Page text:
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Austrian poet gets own festival

An exhibition commemorates the years Rilke spent in the Valais Keystone

The town of Sierre is holding its first festival in honour of the Austrian writer and long-time resident, Rainer Maria Rilke. Rilke, who was born in Prague in 1875, is considered one of the greatest German-language lyric poets of modern times.

This content was published on August 18, 2000 - 10:59

Until Sunday, 200 events are being held to commemorate the author, who settled in the village of Muzot, near Sierre in canton Valais, in 1921. It was there, in the castle in which he lived, that he wrote some of his most famous works, including "Sonnets to Orpheus".

The three-day festival will see Sierre's Rue du Bourg transformed into a stage for concerts, dance performances and other events.

There will also be conferences, guided walks and public readings, notably of another famous work, the "Duino Elegies".

As a poet, Rilke made his debut at the age of 19 with "Leben und Lieder". Soon after, he travelled to Russia, where he met Leo Tolstoy, and spent time in Italy, Sweden and Denmark.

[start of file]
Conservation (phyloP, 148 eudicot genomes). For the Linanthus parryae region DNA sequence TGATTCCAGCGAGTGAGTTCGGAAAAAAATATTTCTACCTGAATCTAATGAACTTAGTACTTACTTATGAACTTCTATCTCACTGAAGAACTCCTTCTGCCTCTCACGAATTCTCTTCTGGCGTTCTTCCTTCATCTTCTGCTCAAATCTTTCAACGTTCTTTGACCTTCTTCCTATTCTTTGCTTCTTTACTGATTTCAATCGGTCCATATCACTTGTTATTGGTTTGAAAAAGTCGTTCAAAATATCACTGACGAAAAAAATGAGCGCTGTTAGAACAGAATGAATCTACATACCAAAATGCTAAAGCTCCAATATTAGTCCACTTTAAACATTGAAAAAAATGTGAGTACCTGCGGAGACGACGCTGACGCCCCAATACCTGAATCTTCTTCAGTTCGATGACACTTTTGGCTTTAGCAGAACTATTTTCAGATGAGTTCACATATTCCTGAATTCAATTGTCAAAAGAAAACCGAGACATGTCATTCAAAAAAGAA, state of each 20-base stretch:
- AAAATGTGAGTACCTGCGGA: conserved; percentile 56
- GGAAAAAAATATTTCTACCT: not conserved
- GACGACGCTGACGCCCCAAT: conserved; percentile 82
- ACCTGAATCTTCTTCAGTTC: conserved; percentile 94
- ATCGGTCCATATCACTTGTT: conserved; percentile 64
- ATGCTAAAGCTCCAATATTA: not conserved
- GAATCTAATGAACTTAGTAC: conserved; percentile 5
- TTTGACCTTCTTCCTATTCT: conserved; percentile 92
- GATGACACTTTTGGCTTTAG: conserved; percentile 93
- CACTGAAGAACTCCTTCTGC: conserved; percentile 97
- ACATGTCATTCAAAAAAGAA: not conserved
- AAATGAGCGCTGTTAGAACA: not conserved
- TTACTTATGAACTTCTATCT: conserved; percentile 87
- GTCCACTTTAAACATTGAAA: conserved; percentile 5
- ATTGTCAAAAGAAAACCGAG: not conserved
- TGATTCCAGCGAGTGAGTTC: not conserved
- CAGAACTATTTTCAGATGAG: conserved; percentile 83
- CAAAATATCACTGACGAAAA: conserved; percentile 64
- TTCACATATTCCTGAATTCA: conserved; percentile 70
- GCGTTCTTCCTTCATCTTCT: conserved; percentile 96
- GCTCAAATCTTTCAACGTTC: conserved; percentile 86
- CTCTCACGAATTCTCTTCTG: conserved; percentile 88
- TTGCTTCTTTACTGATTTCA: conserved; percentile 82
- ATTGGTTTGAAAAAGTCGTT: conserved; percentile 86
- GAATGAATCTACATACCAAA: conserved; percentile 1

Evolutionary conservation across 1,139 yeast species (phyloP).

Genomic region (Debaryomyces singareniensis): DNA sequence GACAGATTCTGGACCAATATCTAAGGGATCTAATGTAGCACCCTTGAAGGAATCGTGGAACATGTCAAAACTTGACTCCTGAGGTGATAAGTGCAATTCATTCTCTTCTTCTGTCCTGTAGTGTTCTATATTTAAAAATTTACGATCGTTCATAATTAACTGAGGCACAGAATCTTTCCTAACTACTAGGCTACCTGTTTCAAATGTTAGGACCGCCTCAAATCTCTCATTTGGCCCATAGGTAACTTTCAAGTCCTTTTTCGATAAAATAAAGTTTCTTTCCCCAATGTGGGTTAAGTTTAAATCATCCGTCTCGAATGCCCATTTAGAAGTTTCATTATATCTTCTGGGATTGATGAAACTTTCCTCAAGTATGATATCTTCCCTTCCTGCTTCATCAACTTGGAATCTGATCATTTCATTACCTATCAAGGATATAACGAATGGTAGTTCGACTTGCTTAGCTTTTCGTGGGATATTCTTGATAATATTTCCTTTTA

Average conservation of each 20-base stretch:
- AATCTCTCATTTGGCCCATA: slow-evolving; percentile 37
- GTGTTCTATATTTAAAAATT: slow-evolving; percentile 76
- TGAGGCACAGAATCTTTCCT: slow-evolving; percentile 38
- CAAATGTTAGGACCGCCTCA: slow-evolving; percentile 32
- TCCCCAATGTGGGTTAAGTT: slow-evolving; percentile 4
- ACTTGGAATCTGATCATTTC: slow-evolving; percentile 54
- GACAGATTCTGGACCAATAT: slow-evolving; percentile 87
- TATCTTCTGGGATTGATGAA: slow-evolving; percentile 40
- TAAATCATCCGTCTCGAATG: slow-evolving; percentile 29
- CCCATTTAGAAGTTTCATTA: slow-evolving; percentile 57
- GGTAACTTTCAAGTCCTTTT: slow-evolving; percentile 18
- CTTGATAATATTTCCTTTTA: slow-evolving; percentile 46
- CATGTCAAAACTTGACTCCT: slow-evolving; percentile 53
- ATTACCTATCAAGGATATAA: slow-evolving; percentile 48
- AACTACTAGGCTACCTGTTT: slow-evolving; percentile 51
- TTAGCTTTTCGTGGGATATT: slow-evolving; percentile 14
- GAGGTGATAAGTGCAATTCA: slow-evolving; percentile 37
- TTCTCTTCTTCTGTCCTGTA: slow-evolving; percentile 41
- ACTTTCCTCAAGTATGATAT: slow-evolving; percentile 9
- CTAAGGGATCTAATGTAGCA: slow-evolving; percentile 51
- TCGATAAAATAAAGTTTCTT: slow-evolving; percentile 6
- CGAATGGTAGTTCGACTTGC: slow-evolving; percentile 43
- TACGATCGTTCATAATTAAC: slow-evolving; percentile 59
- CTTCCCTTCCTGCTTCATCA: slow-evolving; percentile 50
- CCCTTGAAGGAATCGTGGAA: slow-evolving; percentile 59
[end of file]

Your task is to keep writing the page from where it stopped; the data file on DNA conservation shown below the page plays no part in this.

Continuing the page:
His marriage to the young sculptress, Klara Westoff, in 1901 lasted only a year, after which he joined an artists' colony at Worpswede in Germany in 1903.

A Rilke scholar who will be in Sierre for the festival, Jehan Despert, describes the poet as a "perpetual vagabond". Indeed, his time in Germany was short-lived. He moved to Paris to write a book about Auguste Rodin, and travelled extensively in France, Spain, north Africa and Germany, occupying 150 different homes between 1907 and 1914.

In 1907-08, he published "Neue Gedichte", which reflected his new style of lyrical poetry. Those poems were succeeded by a prose work in 1910, "Die Aufzeichnung des Malte Laurids Brigge".

After that Rilke's creative output dried up, and it was only 12 years later, after he had settled in Switzerland, that he began to publish new works again.

Rilke, who suffered from leukemia, died near Sierre in December 1926, after contracting an infection when he pricked himself on a rose thorn.

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